We discovered a warped and twisted disc of young, massive stars at the edge of our Milky Way
Richard de Grijs, Macquarie University
From a great distance, our Milky Way would look like a thin disc of stars that rotates once every few hundred million years around its central region. Hundreds of billions of stars provide the gravitational glue to hold it all together.
But the pull of gravity is much weaker in the galaxy’s far outer disc. Out there, the hydrogen clouds that make up most of the Milky Way’s gas disc are no longer confined to a thin plane. Instead, they give the disc an S-like, warped appearance.
Although the Milky Way’s warped hydrogen gas layer had been known for decades, in research published today in Nature Astronomy, we discovered that a disc of young, massive stars there is warped too, and in a progressively twisted spiral pattern.
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We were able to determine this twisted appearance after having developed the first accurate three-dimensional picture of the Milky Way’s stellar disc out to its far outer regions.
Mapping the Milky Way
Trying to determine the real shape of our galaxy is like standing in a Sydney garden and attempting to determine the shape of Australia. The Milky Way is all around us, so to determine its shape, we would need to map the distributions of stars in all directions.
While that is not particularly difficult in directions above and below the stellar disc plane, it becomes much harder along the Milky Way’s plane.
Other than stars and hydrogen gas clouds in the Milky Way’s plane, our view is obscured by huge quantities of dust. The material astronomers call dust is made up of carbon particles. It is not too different from the soot that builds up in your home if, for example, you have an open fire.
Large quantities of dust obscure our view of what lies beyond, but dust also makes light look redder. This is because the size of those carbon particles is close to the wavelength of blue light. Therefore, blue light can be absorbed quite easily by the dust while red light passes through without too much trouble.
But it’s not just the presence of dust that makes mapping our Milky Way galaxy troublesome. It is notoriously difficult to determine distances from the Sun to parts of the Milky Way’s outer disc without having a clear idea of what that disc actually looks like.
One of the researchers in my international team – Xiaodian Chen of the National Astronomical Observatories (Chinese Academy of Sciences) in Beijing – compiled a new catalogue of well-behaved variable stars known as classical Cepheids. These stars vary in brightness over a period of time.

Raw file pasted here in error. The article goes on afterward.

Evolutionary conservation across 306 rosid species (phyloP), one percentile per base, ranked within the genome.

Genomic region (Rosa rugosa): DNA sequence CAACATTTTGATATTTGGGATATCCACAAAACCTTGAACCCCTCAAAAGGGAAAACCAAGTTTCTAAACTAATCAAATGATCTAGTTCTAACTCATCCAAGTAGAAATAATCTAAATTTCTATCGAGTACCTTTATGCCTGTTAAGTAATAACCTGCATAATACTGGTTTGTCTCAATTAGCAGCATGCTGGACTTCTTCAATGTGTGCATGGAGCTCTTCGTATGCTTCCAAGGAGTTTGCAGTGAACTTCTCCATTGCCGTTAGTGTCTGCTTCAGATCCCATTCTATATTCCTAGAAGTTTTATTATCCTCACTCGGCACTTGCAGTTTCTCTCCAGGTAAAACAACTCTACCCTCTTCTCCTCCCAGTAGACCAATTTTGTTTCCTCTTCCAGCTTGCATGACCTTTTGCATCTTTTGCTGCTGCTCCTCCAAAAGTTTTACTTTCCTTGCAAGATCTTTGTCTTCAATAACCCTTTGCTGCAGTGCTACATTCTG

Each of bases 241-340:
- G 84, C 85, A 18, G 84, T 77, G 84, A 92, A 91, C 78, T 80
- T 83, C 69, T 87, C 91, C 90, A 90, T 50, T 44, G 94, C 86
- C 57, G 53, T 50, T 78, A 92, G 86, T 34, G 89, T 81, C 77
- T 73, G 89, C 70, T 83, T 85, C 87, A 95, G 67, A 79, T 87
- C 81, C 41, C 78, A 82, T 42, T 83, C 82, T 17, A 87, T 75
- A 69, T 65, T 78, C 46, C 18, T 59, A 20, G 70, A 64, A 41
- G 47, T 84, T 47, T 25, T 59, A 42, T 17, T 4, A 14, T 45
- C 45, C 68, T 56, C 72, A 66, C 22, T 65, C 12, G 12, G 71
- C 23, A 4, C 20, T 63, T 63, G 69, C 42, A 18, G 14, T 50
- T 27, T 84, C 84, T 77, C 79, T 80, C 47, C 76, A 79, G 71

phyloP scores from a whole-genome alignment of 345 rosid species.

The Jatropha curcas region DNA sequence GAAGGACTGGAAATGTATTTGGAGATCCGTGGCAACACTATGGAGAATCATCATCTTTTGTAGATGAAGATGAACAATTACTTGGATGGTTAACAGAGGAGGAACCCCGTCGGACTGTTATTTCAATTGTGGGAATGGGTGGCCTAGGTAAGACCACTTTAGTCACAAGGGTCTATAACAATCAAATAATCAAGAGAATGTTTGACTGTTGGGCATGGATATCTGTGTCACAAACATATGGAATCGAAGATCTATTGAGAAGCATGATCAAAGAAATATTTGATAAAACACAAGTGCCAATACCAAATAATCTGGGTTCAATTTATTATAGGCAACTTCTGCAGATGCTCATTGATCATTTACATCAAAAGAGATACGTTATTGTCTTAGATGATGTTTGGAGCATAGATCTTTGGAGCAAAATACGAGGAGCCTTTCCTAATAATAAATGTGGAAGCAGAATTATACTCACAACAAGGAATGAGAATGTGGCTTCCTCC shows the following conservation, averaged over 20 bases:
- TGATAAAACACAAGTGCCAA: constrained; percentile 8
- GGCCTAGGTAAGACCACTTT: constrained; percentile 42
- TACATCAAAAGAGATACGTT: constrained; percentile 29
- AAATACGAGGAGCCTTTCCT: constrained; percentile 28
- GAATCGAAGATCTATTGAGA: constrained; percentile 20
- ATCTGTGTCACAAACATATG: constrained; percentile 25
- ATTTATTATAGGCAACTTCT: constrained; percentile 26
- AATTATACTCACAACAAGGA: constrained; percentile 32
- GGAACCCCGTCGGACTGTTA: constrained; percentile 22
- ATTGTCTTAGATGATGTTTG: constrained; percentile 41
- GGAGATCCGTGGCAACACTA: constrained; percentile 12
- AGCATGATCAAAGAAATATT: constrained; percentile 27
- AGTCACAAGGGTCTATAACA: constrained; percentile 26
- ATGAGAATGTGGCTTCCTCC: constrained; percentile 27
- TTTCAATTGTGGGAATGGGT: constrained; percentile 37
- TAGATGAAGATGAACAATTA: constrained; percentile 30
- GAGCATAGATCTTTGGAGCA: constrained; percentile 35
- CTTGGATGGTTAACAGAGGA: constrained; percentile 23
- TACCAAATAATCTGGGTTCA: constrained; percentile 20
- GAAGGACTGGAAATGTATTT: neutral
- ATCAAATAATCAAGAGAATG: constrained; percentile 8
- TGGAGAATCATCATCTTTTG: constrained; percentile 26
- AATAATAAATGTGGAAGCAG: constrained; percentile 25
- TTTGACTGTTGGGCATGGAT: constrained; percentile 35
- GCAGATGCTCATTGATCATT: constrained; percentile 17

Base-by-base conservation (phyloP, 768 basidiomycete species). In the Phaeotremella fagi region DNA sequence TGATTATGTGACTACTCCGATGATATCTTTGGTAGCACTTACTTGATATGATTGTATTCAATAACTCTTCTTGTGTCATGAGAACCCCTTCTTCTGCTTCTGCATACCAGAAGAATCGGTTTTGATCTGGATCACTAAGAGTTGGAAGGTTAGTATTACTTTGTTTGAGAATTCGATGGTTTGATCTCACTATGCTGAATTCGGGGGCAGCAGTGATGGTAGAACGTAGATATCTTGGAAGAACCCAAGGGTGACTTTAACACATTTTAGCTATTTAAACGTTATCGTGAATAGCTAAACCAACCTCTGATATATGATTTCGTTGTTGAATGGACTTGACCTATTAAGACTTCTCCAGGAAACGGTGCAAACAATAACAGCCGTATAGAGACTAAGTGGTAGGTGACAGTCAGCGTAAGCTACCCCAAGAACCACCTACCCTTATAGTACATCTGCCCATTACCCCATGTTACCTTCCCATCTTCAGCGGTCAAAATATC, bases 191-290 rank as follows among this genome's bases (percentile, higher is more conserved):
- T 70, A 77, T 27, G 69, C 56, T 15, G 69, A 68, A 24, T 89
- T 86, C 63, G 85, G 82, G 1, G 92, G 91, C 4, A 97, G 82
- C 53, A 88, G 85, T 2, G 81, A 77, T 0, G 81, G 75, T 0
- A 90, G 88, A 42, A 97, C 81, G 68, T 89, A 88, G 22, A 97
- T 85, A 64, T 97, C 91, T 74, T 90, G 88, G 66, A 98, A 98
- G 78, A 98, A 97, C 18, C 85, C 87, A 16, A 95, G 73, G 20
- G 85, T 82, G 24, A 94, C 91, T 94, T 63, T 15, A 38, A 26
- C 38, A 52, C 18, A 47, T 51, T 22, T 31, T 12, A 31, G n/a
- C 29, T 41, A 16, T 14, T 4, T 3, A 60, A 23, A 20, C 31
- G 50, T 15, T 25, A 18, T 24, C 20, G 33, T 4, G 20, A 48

These stars are among the best mileposts in astronomy: they can be used to determine very accurate distances with uncertainties of only 3-5%. This is pretty much as good as it gets in astronomy, allowing us to obtain the most accurate map of the outer Milky Way available to date.
Our new catalogue was based on observations made with NASA’s Wide-field Infrared Survey Explorer (WISE), a space telescope fitted with long-wavelength (infrared) glasses, ideal to look through any dust in the Milky Way’s disc.
The Cepheids mapped range from the Milky Way’s centre to its outer regions with most on the near side of the centre of our galaxy because of observational limitations.
Classical Cepheids are young stars that are some 4 to 20 times as massive as our Sun, and up to 100,000 times as bright. Such high stellar masses imply that these stars live fast and die young, burning through the hydrogen fuel in their stellar interiors very quickly, sometimes in only a few million years.
Cepheids show day- to month-long pulsations, which can be observed quite easily as changes in their brightness. Combined with a Cepheid’s observed average brightness, the period of its pulsation cycle can be used to obtain an accurate distance.
We all warp together
Somewhat to our surprise, we found that our collection of 1,339 Cepheid stars and the Milky Way’s gas disc follow each other closely. Until our recent study, it had not been possible to tie the distribution of young stars in the Milky Way’s outer disc so well to the flaring and warped disc made up of hydrogen gas clouds.
But perhaps more importantly, we discovered that the stellar disc is warped in a progressively twisted spiral pattern.
Many spiral galaxies are warped to varying extents, such as the galaxy ESO 510-G13 (pictured top) in the southern constellation Hydra, roughly 150 million light-years from Earth. However, only a dozen other galaxies were known to also show similarly twisted patterns in their outer discs.
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Combining our results with these earlier observations, we concluded that the Milky Way’s warped and twisted spiral pattern is likely caused by forced torques from the galaxy’s massive inner disc. The rotating inner disc is, in essence, dragging the outer disc along, but since the outer disc’s rotation is lagging the resulting structure is a spiral pattern.
This new map provides a crucial update for studies of our galaxy’s stellar motions and the origins of the Milky Way’s disc. This is particularly interesting given the wealth of information we anticipate to receive from the European Space Agency’s Gaia satellite mission.
Gaia aims to eventually map our Milky Way in unprecedented detail, based on the most accurate distance determinations to the galaxy’s brightest stars ever obtained.
Richard de Grijs, Associate Dean (Global Engagement) and Professor of Astrophysics, Macquarie University
This article is republished from The Conversation under a Creative Commons license. Read the original article.
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